This Magazine

Progressive politics, ideas & culture


Should unions still call workers “brothers” and “sisters”?

The titles adhere to a strict gender binary—and union activists are demanding change

Nora Loreto@NoLore

Have you ever been called “sister” in a union meeting? Did you feel erased or were you misgendered?

The labour movement practice of calling one another “sister” or“brother” clashes with a growing consciousness about the perils of classifying people into a strict gender binary, and many union activists are demanding change. 

“We’re erased in many facets of our lives, and so to not be erased and be visible in the labour movement is important,” says Charlie Huntley, a Halifax-based union organizer.

The common greeting of “sister” or “brother” happens in various contexts: delegates are often referred to as “the brother at the microphone,” union leaders often address each other as “sister,” followed by their name, and speeches usually start with “sisters and brothers” as a broad greeting.

These terms are necessarily exclusive. As more union activists are asserting trans and non-binary identities, many union activists are reflecting on the use of “sisters” and “brothers” and, more importantly, what might replace these terms.

To begin to imagine what could replace calling one another “sister” or “brother,” it’s important to start with why these terms are used at all. These greetings are intended for workers to instantly bond with one another based on their relationship to the bosses. If you don’t know a person’s name and you’re walking on a picket line together, calling them “sister” is a warm gesture. Warmer, at least, then saying “oh, hey.”

But the gender binary doesn’t capture everyone. And these old notions of symbolic solidarity probably didn’t even emerge from the need of a nameless, familiar honorific to separate the workers from the bosses.

The use of brother as a moniker was normal in fraternal societies, popular more than a century ago. Many of these groups were exclusive to men and members would refer to each other as brother. York University professor and labour historian Craig Heron says that this deeply informed how early craft-unions operated. “Brother” was to signify that workers were part of a brotherhood, a nod to the importance of solidarity among the union’s ranks. And many brotherhoods remain to this day, like the International Brotherhood of Electrical Workers (IBEW).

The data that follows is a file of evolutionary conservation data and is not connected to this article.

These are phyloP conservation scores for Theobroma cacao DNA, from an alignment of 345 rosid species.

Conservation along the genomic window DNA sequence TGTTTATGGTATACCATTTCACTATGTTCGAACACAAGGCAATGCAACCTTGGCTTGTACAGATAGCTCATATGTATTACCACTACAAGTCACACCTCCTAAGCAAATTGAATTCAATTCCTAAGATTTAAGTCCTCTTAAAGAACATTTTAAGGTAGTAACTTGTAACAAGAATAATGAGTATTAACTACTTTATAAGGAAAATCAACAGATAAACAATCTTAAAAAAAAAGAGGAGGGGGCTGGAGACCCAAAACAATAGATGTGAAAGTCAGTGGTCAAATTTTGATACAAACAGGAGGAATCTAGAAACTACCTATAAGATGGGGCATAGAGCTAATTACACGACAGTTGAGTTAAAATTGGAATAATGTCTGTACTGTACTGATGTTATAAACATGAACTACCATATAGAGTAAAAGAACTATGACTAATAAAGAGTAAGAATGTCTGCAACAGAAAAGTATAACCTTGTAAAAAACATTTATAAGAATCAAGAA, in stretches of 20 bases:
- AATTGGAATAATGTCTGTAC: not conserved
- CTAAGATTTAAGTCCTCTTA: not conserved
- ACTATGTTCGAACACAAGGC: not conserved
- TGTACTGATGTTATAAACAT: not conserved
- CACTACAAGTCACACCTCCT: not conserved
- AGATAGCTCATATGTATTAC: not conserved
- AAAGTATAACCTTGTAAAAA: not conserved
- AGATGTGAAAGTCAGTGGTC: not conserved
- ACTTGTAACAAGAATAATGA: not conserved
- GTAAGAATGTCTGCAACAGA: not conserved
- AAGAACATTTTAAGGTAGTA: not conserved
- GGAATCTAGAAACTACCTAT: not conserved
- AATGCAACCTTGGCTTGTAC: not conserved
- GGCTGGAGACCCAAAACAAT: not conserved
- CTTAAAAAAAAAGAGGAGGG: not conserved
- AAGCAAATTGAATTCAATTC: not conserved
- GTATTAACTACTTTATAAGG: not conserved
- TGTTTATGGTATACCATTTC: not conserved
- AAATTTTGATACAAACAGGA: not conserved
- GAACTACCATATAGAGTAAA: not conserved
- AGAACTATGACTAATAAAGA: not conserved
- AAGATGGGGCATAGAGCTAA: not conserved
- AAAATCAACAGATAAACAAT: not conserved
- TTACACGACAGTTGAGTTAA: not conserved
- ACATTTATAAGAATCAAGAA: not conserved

Lindsay Kearns is an electrician and proud to be affiliated with a union, but feels erased by the lack of acknowledgement that women work in the trades.

“When all the textbooks and worksheets and exams and teachers at the trade school use only male examples to illustrate their points, the fact that I was being called a ‘brother’ in the union (and a ‘journeyman’ once fully qualified) fit in with how people like me are considered an mostly invisible side-note in the industry at large,” she writes.

But rather than pushing harder to include “sisters,” Kearns prefers to be called worker, or better, fellow worker.

There’s no doubt that the terms “brother” and “sister” are exclusive. Trans, non-binary, and gender-fluid members who are fighting for visibility, rights, and space are erased and marginalized when a meeting chairperson has no way to acknowledge them at a microphone, or worse, misgenders them. The trouble is, there are few options that could be subbed in for these words and maintain the same reference to a familial network. This means that labour activists need to consider upending the use of these terms entirely.

At the Saskatchewan Federation of Labour’s (SFL) convention in October, a motion was passed that encouraged members to “expand their range of options when referring to each other apart from ‘sister’ and ‘brother.’” The motion was served by CUPE Local 4828, the union representing the staff at the SFL and includes a list of alternative monikers: “fellow worker, unionist, comrade, sibling, or by simply using another worker’s name.”

For Industrial Workers of the World (IWW) members, “fellow worker” is the default. Fellow worker is useful not just because it’s gender neutral, but it’s also more obvious and a better reflection of workers’ relationships with one another.

Many labour activists have called for “sisters and brothers” to be replaced with “comrade,” a word with a radical history that is also gender neutral. But, there are some problems with the term: socialists who use “comrade” to refer to fellow socialists or radicals aren’t likely to feel comfortable referring to a fellow worker as a comrade, especially if that worker is an outward supporter of the Conservative Party, for example.

Huntley isn’t sure that “comrades” should replace “sisters and brothers” in all situations, but is clear that there must be a change: “When I hear a labour crowd addressed as ‘sisters and brothers’ I shudder, feel unwelcome, and erased. When someone addresses a group with ‘sisters, brothers, and non-binary siblings’ or ‘sisters, brothers and comrades’ I feel included and a little proud, because I know that someone took the time to work that out… They had a hard or awkward conversation and they learned a thing about trans people.”

Nora Loreto writes about labour issues for This.

Show Comments